Origins Science Scholars

The Origins Science Scholars Program is presented by Siegal Lifelong Learning and the Institute for the Science of Origins (ISO), a partnership of several Northeast Ohio research and educational institutions, led by Case Western Reserve University.

In this unique program, members of the community engage with each other and with leading scholars to investigate rapidly developing areas of origins science. Each evening begins with a presentation by a world-class researcher, followed by a complimentary dinner and open discussion.

Lecturer(s):
John Ruhl, Cynthia Beall, Isaiah Nengo, Patricia Princehouse, Kathy Kash, Jesse Berezovsky, Ken Singer
October 02-November 06, 2018|5:30-8 p.m

During this unique program, community members engage with one another and with leading scholars to investigate rapidly developing areas of origins science. Each evening begins with a presentation by a world-class researcher, followed by complimentary dinner and open discussion among all the participants.

Lecturer(s):
John Ruhl
October 02, 2018|5:30-8 p.m.

Climate change may seem hard to grasp but simple physics shows that the observed human-caused global warming is not surprising or mysterious at all. We'll look at some basic physical principles and easily understood "back-of-the-envelope" calculations that support this conclusion.

Lecturer(s):
Cynthia Beall, Ph.D
October 09, 2018|5:30-8 p.m.

Just as people come in a tremendous variety of shapes and sizes, they also exhibit great individual genetic variation affecting features of a seemingly whimsical nature such as the ability to roll our tongues or not. Why is the human race so chockfull of such variation and where does it come from?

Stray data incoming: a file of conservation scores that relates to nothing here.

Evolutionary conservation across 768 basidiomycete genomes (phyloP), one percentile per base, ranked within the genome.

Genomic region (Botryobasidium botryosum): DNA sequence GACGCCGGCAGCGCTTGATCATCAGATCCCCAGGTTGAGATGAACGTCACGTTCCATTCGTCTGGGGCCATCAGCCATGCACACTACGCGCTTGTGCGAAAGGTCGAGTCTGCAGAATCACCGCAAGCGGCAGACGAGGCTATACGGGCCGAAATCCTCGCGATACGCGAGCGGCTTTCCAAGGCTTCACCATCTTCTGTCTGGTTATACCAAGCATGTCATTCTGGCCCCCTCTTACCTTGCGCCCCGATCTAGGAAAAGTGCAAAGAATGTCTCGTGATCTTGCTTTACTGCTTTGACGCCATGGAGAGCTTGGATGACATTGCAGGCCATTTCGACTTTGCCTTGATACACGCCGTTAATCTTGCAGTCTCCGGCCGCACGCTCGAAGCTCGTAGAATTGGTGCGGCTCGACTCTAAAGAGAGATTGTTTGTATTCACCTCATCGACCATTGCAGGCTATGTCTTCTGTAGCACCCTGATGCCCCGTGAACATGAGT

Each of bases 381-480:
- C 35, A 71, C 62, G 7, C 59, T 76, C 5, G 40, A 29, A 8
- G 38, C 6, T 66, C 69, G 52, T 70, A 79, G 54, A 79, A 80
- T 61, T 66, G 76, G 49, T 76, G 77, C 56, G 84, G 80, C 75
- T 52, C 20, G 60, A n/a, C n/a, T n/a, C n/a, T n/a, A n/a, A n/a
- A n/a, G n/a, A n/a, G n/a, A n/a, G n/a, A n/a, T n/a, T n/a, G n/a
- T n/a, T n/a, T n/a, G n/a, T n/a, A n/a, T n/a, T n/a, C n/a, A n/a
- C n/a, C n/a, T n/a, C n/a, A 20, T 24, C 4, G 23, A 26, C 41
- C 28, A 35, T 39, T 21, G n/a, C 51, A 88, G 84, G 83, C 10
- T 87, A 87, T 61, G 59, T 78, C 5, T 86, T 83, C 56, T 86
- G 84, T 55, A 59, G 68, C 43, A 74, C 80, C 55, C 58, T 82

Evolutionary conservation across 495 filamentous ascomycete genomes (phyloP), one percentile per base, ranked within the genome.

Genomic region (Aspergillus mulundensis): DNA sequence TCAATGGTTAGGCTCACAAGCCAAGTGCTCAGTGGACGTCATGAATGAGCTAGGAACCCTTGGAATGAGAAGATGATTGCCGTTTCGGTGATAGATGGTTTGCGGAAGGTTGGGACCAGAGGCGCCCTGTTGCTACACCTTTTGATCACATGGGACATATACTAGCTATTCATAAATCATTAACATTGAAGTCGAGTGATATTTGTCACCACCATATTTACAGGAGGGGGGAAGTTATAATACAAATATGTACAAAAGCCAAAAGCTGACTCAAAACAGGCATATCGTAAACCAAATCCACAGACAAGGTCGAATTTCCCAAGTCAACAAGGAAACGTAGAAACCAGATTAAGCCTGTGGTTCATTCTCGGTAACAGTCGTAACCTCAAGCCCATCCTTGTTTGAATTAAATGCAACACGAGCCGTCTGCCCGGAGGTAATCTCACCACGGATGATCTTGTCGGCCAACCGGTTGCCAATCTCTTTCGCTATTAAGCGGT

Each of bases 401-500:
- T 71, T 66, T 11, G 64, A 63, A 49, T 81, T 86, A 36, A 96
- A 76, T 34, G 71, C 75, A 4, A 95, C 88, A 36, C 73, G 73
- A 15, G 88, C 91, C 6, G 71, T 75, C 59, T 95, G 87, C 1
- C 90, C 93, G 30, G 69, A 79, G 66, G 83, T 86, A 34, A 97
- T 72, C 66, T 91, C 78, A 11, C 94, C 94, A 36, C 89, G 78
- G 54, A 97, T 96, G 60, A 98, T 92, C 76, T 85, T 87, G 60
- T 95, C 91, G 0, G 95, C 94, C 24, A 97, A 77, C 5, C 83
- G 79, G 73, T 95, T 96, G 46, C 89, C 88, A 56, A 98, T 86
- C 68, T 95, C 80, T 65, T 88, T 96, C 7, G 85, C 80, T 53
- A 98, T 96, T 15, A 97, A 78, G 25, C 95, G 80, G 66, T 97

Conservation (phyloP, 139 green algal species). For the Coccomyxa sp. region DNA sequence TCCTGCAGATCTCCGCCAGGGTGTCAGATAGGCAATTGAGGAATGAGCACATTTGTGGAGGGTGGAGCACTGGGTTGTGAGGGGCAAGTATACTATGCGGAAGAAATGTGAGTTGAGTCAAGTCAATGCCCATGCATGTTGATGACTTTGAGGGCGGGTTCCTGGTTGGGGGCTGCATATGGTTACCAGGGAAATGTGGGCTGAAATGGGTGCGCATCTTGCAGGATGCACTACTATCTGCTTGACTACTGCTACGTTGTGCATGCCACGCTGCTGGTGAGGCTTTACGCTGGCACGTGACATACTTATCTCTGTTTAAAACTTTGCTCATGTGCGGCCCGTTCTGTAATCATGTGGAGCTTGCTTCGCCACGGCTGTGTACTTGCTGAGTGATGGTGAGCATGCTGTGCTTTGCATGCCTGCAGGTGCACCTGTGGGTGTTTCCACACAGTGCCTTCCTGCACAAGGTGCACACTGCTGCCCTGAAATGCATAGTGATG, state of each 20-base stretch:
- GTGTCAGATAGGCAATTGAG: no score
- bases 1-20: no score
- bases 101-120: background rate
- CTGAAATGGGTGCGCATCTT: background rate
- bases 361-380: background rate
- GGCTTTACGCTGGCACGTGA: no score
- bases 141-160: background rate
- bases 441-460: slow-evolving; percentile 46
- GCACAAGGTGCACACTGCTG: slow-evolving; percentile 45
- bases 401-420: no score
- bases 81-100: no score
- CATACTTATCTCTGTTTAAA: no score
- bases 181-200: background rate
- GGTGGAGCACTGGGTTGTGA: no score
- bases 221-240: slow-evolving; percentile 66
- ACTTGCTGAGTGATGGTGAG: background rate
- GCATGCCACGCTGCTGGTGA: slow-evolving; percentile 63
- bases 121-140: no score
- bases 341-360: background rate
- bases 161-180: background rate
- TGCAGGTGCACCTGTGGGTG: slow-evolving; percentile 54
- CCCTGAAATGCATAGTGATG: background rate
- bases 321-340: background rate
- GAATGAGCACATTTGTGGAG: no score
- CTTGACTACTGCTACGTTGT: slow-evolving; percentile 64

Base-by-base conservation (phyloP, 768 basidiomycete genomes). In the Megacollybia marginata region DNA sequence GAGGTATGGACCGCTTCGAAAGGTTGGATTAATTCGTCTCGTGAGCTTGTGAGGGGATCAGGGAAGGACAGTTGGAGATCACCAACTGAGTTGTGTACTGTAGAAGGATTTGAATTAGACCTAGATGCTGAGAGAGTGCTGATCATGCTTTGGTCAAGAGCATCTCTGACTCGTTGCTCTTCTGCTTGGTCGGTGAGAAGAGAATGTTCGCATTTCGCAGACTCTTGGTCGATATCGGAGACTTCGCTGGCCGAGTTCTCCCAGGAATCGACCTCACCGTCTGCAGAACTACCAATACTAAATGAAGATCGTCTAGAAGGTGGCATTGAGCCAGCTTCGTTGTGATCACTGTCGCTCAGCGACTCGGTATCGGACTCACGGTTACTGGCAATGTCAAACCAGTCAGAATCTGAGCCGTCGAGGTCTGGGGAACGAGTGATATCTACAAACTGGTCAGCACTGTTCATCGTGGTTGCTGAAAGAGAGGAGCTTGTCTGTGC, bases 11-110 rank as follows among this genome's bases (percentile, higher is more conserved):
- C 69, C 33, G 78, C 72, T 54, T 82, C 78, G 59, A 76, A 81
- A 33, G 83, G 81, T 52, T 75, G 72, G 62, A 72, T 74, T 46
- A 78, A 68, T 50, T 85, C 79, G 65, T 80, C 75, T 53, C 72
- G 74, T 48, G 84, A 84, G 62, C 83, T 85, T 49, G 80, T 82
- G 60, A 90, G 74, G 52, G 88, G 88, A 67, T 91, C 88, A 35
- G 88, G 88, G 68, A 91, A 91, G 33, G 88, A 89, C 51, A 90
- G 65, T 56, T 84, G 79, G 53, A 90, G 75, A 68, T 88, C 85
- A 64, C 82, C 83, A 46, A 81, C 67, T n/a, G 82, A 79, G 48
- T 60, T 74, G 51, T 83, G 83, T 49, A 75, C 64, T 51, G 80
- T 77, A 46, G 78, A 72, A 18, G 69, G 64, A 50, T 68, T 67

Lecturer(s):
Isaiah Nengo, Ph.D
October 16, 2018|5:30-8 p.m.

What does race mean? Are our cultural notions about it firmly rooted in biology, especially genetics, or is race primarily a social construction built on a few superficial characteristics superimposed on societal shortcomings like inequality and xenophobia? Are subspecies in other animals genetically equivalent to human races?

Lecturer(s):
Patricia Princehouse
October 23, 2018|5:30-8 p.m.

The public imagination often regards the genome as having a normal state that then gets interrupted by various unfortunate mutations. But this misses the forest for the trees! Whatever the first gene was, all subsequent genes are mutated descendants of it.

Lecturer(s):
Kathy Kash
October 30, 2018|5:30-8 p.m.

Light bulbs today are 10x more efficient than incandescent bulbs and last 10 times as long! We have achieved this thanks not only to breakthroughs in engineering but also by harnessing our basic understanding of quantum mechanics. What is an electron, what is a hole, and how do they get together to make light?

Lecturer(s):
Jesse Berezovsky
November 06, 2018|5:30-8 p.m.

Throughout the development of quantum mechanics, Einstein was deeply troubled by an aspect of the theory he called "spooky action at a distance" -- the ability to influence instantaneously the outcomes of distant measurements. Experiments have since demonstrated that this profoundly counterintuitive behavior is real. 

Lecturer(s):
Ken Singer
November 13, 2018|5:30-8 p.m.

Light is our window to the world. It is a particle and a wave, classical and quantum mechanical. It is familiar, it is mysterious. It’s old science and new technology.